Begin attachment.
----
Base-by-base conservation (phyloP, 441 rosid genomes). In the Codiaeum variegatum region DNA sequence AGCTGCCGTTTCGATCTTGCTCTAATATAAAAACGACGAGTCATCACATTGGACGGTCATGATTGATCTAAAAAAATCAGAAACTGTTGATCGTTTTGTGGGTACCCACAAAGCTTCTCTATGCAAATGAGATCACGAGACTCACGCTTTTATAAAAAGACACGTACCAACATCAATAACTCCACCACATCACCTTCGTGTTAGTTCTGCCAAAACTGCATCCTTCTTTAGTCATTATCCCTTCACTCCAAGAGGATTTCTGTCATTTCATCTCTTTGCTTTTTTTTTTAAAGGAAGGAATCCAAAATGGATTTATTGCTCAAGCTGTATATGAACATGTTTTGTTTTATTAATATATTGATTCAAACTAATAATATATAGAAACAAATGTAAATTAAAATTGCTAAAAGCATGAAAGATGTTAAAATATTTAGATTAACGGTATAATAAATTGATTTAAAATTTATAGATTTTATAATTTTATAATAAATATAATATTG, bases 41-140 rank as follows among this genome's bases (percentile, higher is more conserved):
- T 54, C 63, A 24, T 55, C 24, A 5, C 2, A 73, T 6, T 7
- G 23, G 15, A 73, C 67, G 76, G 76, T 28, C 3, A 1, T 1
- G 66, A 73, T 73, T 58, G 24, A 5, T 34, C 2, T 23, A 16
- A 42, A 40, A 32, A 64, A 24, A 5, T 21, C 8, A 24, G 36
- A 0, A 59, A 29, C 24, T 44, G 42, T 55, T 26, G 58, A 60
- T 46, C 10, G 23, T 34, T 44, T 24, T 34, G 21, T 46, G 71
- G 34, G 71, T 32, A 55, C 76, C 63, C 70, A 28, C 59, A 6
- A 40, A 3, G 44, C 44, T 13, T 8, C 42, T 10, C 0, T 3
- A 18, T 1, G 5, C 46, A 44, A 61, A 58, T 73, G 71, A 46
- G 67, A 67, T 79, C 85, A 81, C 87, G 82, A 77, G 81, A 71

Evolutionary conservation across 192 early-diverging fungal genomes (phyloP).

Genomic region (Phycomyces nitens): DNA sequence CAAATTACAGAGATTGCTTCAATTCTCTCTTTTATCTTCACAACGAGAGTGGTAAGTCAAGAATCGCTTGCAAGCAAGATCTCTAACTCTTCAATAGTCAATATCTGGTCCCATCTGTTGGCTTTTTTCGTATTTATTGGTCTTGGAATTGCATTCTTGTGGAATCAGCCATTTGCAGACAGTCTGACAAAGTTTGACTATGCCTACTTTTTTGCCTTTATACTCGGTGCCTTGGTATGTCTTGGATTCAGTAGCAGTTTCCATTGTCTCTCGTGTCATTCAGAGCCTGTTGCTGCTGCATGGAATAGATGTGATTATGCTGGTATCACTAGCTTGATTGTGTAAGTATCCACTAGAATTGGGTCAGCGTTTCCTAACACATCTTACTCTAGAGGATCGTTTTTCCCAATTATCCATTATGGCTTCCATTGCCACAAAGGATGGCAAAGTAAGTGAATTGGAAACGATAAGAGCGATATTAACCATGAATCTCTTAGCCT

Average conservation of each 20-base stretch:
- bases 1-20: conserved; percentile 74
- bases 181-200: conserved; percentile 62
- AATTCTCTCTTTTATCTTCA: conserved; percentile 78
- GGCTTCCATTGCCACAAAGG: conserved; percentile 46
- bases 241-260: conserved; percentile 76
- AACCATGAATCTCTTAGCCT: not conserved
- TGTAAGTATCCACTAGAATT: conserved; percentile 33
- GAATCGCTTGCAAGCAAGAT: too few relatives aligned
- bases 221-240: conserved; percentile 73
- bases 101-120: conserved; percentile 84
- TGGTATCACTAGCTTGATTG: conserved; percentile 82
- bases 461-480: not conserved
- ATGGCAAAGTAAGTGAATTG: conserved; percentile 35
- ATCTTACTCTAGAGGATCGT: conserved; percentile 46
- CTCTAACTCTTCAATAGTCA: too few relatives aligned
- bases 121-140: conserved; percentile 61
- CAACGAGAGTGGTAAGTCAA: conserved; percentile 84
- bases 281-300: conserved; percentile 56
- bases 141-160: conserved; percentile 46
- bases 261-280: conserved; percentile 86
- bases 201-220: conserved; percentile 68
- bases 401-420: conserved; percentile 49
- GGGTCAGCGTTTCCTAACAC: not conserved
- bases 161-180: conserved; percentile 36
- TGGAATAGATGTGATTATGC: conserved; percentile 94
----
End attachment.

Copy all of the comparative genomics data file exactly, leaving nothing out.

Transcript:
Base-by-base conservation (phyloP, 441 rosid genomes). In the Codiaeum variegatum region DNA sequence AGCTGCCGTTTCGATCTTGCTCTAATATAAAAACGACGAGTCATCACATTGGACGGTCATGATTGATCTAAAAAAATCAGAAACTGTTGATCGTTTTGTGGGTACCCACAAAGCTTCTCTATGCAAATGAGATCACGAGACTCACGCTTTTATAAAAAGACACGTACCAACATCAATAACTCCACCACATCACCTTCGTGTTAGTTCTGCCAAAACTGCATCCTTCTTTAGTCATTATCCCTTCACTCCAAGAGGATTTCTGTCATTTCATCTCTTTGCTTTTTTTTTTAAAGGAAGGAATCCAAAATGGATTTATTGCTCAAGCTGTATATGAACATGTTTTGTTTTATTAATATATTGATTCAAACTAATAATATATAGAAACAAATGTAAATTAAAATTGCTAAAAGCATGAAAGATGTTAAAATATTTAGATTAACGGTATAATAAATTGATTTAAAATTTATAGATTTTATAATTTTATAATAAATATAATATTG, bases 41-140 rank as follows among this genome's bases (percentile, higher is more conserved):
- T 54, C 63, A 24, T 55, C 24, A 5, C 2, A 73, T 6, T 7
- G 23, G 15, A 73, C 67, G 76, G 76, T 28, C 3, A 1, T 1
- G 66, A 73, T 73, T 58, G 24, A 5, T 34, C 2, T 23, A 16
- A 42, A 40, A 32, A 64, A 24, A 5, T 21, C 8, A 24, G 36
- A 0, A 59, A 29, C 24, T 44, G 42, T 55, T 26, G 58, A 60
- T 46, C 10, G 23, T 34, T 44, T 24, T 34, G 21, T 46, G 71
- G 34, G 71, T 32, A 55, C 76, C 63, C 70, A 28, C 59, A 6
- A 40, A 3, G 44, C 44, T 13, T 8, C 42, T 10, C 0, T 3
- A 18, T 1, G 5, C 46, A 44, A 61, A 58, T 73, G 71, A 46
- G 67, A 67, T 79, C 85, A 81, C 87, G 82, A 77, G 81, A 71

Evolutionary conservation across 192 early-diverging fungal genomes (phyloP).

Genomic region (Phycomyces nitens): DNA sequence CAAATTACAGAGATTGCTTCAATTCTCTCTTTTATCTTCACAACGAGAGTGGTAAGTCAAGAATCGCTTGCAAGCAAGATCTCTAACTCTTCAATAGTCAATATCTGGTCCCATCTGTTGGCTTTTTTCGTATTTATTGGTCTTGGAATTGCATTCTTGTGGAATCAGCCATTTGCAGACAGTCTGACAAAGTTTGACTATGCCTACTTTTTTGCCTTTATACTCGGTGCCTTGGTATGTCTTGGATTCAGTAGCAGTTTCCATTGTCTCTCGTGTCATTCAGAGCCTGTTGCTGCTGCATGGAATAGATGTGATTATGCTGGTATCACTAGCTTGATTGTGTAAGTATCCACTAGAATTGGGTCAGCGTTTCCTAACACATCTTACTCTAGAGGATCGTTTTTCCCAATTATCCATTATGGCTTCCATTGCCACAAAGGATGGCAAAGTAAGTGAATTGGAAACGATAAGAGCGATATTAACCATGAATCTCTTAGCCT

Average conservation of each 20-base stretch:
- bases 1-20: conserved; percentile 74
- bases 181-200: conserved; percentile 62
- AATTCTCTCTTTTATCTTCA: conserved; percentile 78
- GGCTTCCATTGCCACAAAGG: conserved; percentile 46
- bases 241-260: conserved; percentile 76
- AACCATGAATCTCTTAGCCT: not conserved
- TGTAAGTATCCACTAGAATT: conserved; percentile 33
- GAATCGCTTGCAAGCAAGAT: too few relatives aligned
- bases 221-240: conserved; percentile 73
- bases 101-120: conserved; percentile 84
- TGGTATCACTAGCTTGATTG: conserved; percentile 82
- bases 461-480: not conserved
- ATGGCAAAGTAAGTGAATTG: conserved; percentile 35
- ATCTTACTCTAGAGGATCGT: conserved; percentile 46
- CTCTAACTCTTCAATAGTCA: too few relatives aligned
- bases 121-140: conserved; percentile 61
- CAACGAGAGTGGTAAGTCAA: conserved; percentile 84
- bases 281-300: conserved; percentile 56
- bases 141-160: conserved; percentile 46
- bases 261-280: conserved; percentile 86
- bases 201-220: conserved; percentile 68
- bases 401-420: conserved; percentile 49
- GGGTCAGCGTTTCCTAACAC: not conserved
- bases 161-180: conserved; percentile 36
- TGGAATAGATGTGATTATGC: conserved; percentile 94